I wanted to find out who is using Sigil, who isn’t using Sigil and why so I can determine where I want to take Sigil in the future. The only ebook editing I do is cleaning up a few books here and there. Learning how people use Sigil will help me to determine the best direction to take the project.
Self publishers are authors. These are people who write their book and then want to sell it as an ebook themselves. Typically these people are using Word for writing. they export their work as HTML, then import into an ebook editor for final adjustments and savings as an ebook file. The two biggest things self publishers are looking for are easy and high quality .doc or .docx import and one click send to store functionality.
Self publishers are also interested in WYSIWYG editing and don’t want to know about the internals of ebooks. They are primarily writers who see ebooks one of many distribution methods. They don’t care about the intricacies of EPUB for instance, they just want their work to look good and be readable by their audience.
The typical tools I hear being used by self publishers are calibre for format shifting. Atlantis Word Processor and Jutoh for formatting and base ebook creation. Atlantis and Jutoh both provide very easy to use WYSIWYG interaction and you can use these without ever seeing a line of code.
These are people who prepare works in their spare time as a hobby. They are not motivated by money and do not sell the works they publish. Typically the works power users deal with are public domain such as Shakespeare. This group also encompasses people who do not distribute works covered by copyright but spend their time cleaning and reformatting their favorite books strictly for their own enjoyment and personal use.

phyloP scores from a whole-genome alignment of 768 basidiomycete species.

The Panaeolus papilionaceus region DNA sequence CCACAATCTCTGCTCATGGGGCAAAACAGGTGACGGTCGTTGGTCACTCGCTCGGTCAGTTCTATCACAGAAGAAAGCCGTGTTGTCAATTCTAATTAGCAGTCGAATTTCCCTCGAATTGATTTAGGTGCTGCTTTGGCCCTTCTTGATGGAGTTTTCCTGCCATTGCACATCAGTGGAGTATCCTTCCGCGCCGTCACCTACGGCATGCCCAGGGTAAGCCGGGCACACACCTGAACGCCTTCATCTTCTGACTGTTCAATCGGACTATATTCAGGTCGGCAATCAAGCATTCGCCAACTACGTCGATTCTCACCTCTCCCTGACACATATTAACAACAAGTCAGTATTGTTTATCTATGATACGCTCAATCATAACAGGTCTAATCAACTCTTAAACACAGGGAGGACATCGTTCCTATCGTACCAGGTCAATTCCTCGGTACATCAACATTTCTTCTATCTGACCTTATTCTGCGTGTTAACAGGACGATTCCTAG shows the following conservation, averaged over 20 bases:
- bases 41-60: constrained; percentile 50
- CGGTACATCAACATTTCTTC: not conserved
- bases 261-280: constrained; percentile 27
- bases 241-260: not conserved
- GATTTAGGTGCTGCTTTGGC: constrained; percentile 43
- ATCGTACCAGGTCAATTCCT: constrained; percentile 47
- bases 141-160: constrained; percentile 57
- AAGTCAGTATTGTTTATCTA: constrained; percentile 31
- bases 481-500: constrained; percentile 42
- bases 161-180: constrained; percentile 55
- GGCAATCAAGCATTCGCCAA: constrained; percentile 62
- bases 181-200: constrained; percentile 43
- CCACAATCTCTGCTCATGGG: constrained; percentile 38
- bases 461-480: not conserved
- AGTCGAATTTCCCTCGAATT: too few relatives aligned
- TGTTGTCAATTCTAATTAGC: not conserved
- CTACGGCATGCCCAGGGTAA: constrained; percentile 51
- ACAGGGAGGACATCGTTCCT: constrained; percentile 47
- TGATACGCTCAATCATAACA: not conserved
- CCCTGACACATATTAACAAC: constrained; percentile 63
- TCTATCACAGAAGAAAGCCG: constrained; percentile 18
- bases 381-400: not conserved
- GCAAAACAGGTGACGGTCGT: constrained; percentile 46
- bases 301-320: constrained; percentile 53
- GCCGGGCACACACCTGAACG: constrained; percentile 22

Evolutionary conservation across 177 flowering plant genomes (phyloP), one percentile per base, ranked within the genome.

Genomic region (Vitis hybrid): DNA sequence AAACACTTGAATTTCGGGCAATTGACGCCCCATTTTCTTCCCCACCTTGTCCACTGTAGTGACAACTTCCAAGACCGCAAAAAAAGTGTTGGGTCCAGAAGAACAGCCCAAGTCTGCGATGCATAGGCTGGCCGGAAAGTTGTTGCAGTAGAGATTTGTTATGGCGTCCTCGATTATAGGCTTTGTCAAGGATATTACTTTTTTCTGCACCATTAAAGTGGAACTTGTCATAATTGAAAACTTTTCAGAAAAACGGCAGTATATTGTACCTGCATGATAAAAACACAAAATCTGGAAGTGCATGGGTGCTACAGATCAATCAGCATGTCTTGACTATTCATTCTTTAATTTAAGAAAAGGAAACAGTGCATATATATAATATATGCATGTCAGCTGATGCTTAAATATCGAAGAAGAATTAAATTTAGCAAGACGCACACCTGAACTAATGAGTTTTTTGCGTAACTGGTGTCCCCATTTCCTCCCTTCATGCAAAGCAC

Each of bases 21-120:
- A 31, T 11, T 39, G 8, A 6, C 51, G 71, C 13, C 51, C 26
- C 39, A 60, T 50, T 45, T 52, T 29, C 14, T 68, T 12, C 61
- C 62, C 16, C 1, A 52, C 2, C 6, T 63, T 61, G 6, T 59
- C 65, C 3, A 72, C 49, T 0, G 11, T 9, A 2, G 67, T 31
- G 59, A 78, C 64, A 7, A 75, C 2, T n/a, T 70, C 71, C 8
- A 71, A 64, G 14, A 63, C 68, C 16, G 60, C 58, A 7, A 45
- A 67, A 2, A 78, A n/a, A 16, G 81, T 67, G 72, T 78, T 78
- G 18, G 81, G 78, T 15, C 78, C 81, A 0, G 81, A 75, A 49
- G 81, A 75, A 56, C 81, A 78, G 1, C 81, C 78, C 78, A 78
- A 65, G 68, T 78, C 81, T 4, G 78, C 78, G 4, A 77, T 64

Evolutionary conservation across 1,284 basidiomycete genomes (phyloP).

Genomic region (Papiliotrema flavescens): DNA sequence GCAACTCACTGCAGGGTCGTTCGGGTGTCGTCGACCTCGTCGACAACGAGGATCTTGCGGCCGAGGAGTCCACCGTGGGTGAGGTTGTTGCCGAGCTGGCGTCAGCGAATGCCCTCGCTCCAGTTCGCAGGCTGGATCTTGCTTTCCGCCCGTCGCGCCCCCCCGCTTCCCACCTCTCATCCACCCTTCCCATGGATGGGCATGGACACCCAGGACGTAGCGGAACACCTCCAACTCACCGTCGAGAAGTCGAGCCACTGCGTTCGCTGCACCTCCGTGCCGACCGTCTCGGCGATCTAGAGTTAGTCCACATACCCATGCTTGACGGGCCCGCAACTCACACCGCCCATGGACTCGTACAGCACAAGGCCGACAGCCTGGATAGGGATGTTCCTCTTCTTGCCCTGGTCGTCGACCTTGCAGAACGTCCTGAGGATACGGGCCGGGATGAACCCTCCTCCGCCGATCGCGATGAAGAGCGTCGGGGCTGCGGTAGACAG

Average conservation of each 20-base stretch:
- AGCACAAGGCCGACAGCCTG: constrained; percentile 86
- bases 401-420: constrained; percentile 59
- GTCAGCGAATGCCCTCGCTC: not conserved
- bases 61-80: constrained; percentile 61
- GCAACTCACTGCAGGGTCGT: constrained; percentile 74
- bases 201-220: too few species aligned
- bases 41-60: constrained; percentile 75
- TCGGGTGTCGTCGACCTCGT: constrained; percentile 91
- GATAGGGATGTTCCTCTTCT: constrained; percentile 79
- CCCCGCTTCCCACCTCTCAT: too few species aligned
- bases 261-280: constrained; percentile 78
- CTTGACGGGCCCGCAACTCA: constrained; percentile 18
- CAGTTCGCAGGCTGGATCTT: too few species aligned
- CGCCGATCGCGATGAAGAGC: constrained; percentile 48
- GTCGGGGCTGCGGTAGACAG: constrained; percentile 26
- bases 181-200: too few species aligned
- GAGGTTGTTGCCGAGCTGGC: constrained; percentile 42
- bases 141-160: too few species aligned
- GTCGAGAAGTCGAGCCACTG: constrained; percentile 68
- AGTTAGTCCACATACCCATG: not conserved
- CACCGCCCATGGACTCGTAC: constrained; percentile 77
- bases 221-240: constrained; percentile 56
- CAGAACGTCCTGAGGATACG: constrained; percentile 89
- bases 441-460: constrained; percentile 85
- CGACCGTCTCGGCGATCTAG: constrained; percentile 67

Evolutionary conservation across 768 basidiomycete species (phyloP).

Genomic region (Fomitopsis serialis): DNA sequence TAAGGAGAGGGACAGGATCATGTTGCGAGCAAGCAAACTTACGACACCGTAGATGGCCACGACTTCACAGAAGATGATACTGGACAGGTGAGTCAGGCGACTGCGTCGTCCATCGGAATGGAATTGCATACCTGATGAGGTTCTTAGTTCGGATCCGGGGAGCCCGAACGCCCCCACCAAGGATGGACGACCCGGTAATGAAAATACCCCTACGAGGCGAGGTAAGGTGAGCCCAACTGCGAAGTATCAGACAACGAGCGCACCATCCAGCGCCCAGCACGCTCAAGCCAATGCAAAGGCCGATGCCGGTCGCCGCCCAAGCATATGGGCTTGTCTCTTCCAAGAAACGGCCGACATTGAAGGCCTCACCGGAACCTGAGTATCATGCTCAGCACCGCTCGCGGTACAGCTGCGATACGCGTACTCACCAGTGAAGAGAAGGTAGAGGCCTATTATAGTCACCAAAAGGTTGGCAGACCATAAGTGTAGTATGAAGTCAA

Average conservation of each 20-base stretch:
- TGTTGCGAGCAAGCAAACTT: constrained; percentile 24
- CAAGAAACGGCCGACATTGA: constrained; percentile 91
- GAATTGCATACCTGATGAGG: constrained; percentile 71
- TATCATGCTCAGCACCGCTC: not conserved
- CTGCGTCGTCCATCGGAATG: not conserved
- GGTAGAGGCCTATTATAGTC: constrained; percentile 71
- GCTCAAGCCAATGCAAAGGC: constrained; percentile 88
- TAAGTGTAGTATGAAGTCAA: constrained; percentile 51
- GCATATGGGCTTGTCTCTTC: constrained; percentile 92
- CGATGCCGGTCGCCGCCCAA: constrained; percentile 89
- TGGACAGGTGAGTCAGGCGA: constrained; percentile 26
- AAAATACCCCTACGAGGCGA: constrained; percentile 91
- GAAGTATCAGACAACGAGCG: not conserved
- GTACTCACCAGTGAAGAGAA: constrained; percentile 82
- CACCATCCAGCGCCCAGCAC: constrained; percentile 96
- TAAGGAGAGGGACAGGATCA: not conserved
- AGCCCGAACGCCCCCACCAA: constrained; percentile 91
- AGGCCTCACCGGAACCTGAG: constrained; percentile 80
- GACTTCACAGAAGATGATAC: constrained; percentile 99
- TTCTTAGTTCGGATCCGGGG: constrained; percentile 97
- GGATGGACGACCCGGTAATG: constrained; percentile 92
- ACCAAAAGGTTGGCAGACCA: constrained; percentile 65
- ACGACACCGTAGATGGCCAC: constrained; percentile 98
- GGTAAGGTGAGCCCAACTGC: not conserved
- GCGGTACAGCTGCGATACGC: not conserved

Power users are comfortable using either WYSIWYG and code editors. The biggest feature requested and talked about by power users is robust regular expression support for search and replace. Many of the books power users work with have terrible and often non-existant formatting. These works typically started life as either a scanned copy of a print book or a PDF file. Both of which typically leave broken paragraphs and misspellings thought the document. Which leads to spell check being the next most common request from this group. They are trying to take a jumble of half sentences and put them back together into a visually appealing layout.
Professionals format ebooks for one purpose, money. This is what they do for a living. An author comes to them and pays to have the company turn their work into an ebook. For a modest fee an author can have a beautiful ebook produced without any headaches or hassle. Many authors prefer paying someone to do this portion of publishing for them just like they will pay an editor to edit, a print house to print, cover artist to design a cover and so forth. Authors write and typically want to concentrate solely on writing. Many self publishers format their own ebooks out of necessity because of the cost of hiring a professional.
With both small and large professionals I’m specifically talking about ebook publishing and digitization services. I’m not talking about huge publishers like Macmillan that do everything. However, the larger publishers I talked to makes me believe their process is the same as the huge publishers. The big difference between small and large professionals are the tools they use.